Chris A. Kaiser is Professor and Head of the Department of Biology at the Massachusetts Institute of Technology. His laboratory uses genetic and cell biological methods to understand the basic processes of how newly synthesized membrane and secretory proteins are folded and stored in the compartments of the secretory pathway. Dr. Kaiser is recognized as a top undergraduate educator at MIT, where he has taught genetics to undergraduates for many years.

Monty Krieger is the Whitehead Professor in the Department of Biology at the Massachusetts Institute of Technology. For his innovative teaching of undergraduate biology and human physiology as well as graduate cell biology courses, he has received numerous awards. His laboratory has made contributions to our understanding of membrane trafficking through the Golgi apparatus and has cloned and characterized receptor proteins important for the movement of cholesterol into and out of cells, including the HDL receptor.

Matthew P. Scott is Professor of Developmental Biology, Genetics and Bioengineering at Stanford University School of Medicine and Investigator at the Howard Hughes Medical Institute. He is a member of the National Academy of Sciences and the American Academy of Arts and Sciences and a past president of the Society for Developmental Biology. He is known for his work in developmental biology and genetics, particularly in areas of cell-cell signaling and homeobox genes and for discovering the roles of developmental regulators in cancer. Dr. Scott teaches cell and developmental biology to undergraduate students, development and disease mechanisms to medical students and developmental biology to graduate students at Stanford University.

Anthony Bretscher is Professor of Cell Biology at Cornell University. His laboratory is well known for identifying and characterizing new components of the actin cytoskeleton, and elucidating their biological functions in relation to cell polarity and membrane traffic. For this work, his laboratory exploits biochemical, genetic and cell biological approaches in two model systems, vertebrate epithelial cells and the budding yeast. Dr. Bretscher teaches cell biology to graduate students at Cornell University.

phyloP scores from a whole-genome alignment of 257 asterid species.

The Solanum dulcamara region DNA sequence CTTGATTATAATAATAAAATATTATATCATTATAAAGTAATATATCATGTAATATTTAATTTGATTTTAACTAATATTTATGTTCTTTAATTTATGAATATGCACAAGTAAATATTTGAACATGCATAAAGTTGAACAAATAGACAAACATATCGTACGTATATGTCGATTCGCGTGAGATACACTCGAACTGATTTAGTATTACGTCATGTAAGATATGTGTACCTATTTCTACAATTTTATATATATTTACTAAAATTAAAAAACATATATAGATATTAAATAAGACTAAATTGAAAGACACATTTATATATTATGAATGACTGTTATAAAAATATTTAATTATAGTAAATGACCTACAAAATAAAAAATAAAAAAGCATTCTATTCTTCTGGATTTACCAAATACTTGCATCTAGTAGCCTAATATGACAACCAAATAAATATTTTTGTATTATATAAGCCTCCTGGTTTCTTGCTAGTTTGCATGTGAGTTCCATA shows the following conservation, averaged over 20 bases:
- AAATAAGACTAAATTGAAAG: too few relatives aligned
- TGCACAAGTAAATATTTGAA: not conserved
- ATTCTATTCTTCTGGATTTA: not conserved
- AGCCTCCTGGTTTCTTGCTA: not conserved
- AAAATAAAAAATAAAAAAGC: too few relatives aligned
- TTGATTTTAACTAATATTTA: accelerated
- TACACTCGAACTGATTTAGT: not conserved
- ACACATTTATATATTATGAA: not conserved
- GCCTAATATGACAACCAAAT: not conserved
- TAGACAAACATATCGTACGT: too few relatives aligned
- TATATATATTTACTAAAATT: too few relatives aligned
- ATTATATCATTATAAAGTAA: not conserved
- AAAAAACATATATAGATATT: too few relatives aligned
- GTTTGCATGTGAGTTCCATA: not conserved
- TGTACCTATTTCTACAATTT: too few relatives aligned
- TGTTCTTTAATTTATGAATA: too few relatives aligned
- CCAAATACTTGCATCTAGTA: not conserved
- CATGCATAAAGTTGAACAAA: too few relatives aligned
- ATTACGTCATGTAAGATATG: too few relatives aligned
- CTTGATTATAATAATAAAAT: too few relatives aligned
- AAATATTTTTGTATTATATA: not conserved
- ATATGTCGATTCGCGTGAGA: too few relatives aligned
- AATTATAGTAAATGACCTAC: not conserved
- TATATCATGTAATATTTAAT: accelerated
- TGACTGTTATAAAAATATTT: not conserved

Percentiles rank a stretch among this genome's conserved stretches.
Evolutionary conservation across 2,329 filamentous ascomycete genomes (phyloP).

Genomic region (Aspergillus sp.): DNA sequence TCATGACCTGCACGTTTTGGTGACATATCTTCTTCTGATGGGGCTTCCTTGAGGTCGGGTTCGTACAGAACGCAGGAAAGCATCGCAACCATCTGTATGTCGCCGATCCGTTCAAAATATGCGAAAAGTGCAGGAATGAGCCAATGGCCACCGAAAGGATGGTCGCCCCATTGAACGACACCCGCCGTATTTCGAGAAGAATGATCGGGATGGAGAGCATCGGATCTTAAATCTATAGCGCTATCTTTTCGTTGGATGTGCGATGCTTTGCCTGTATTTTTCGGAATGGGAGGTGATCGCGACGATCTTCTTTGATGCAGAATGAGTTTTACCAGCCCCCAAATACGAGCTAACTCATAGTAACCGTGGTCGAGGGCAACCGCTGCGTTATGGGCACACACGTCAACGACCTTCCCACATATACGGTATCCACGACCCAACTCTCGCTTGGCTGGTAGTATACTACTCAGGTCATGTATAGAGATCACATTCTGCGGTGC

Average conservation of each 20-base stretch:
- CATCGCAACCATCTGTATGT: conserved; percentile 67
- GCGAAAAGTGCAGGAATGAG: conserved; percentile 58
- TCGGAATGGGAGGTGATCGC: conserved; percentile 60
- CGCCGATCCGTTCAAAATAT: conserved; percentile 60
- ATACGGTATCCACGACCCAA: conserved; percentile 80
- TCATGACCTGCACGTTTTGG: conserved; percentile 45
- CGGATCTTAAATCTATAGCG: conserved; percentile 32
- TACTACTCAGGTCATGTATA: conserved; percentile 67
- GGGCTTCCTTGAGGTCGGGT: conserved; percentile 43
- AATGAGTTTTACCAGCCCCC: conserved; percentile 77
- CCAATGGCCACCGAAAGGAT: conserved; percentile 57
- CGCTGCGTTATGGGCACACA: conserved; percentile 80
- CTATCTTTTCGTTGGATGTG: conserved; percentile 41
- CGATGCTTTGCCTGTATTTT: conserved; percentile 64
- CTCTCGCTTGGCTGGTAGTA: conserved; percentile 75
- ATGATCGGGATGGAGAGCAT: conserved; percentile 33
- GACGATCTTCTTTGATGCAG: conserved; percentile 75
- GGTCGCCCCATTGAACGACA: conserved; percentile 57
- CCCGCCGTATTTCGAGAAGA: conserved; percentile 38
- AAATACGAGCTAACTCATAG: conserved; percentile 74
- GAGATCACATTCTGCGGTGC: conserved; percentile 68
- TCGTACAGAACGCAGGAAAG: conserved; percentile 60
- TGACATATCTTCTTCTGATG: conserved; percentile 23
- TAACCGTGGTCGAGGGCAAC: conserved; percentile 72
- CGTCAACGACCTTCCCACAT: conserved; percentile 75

Hidde Ploegh is Professor of Biology at the Massachusetts Institute of Technology and a member of the Whitehead Institute for Biomedical Research. One of the world’s leading researchers in immune system behavior, Dr. Ploegh studies the various tactics that viruses employ to evade our immune responses, and the ways in which our immune system distinguishes friend from foe. Dr. Ploegh teaches immunology to undergraduate students at Harvard University and MIT.

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Table of Contents

1 Life Begins with Cells 1
1.1 The Diversity and Commonality of Cells 1
1.2 The Molecules of a Cell 8
1.3 The Work of Cells 13
1.4 Investigating Cells and Their Parts 19
1.5 A Genome Perspective on Evolution 26
2 Chemical Foundations 29
2.1 Atomic Bonds and Molecular Interactions 30
2.2 Chemical Building Blocks of Cells 37
2.3 Chemical Equilibrium 46
2.4 Biochemical Energetics 50
3 Protein Structure and Function 59
3.1 Hierarchical Structure of Proteins 60
3.2 Folding, Modification, and Degradation of Proteins 68
3.3 Enzymes and the Chemical Work of Cells 73
3.4 Molecular Motors and the Mechanical Work of Cells 79
3.5 Common Mechanisms for Regulating Protein Function 82
3.6 Purifying, Detecting, and Characterizing Proteins 86
4 Basic Molecular Genetic Mechanisms 101
4.1 Structure of Nucleic Acids 102
4.2 Transcription of Protein-Coding Genes and Formation of Functional mRNA 108
4.3 Control of Gene Expression in Prokaryotes 115
4.4 The Three Roles of RNA in Translation 119
4.5 Stepwise Synthesis of Proteins on Ribosomes 125
4.6 DNA Replication 131
4.7 Viruses: Parasites of the Cellular Genetic System 137
5 Biomembranes and Cell Architecture 147
5.1 Biomembranes: Lipid Composition and Structural Organization 149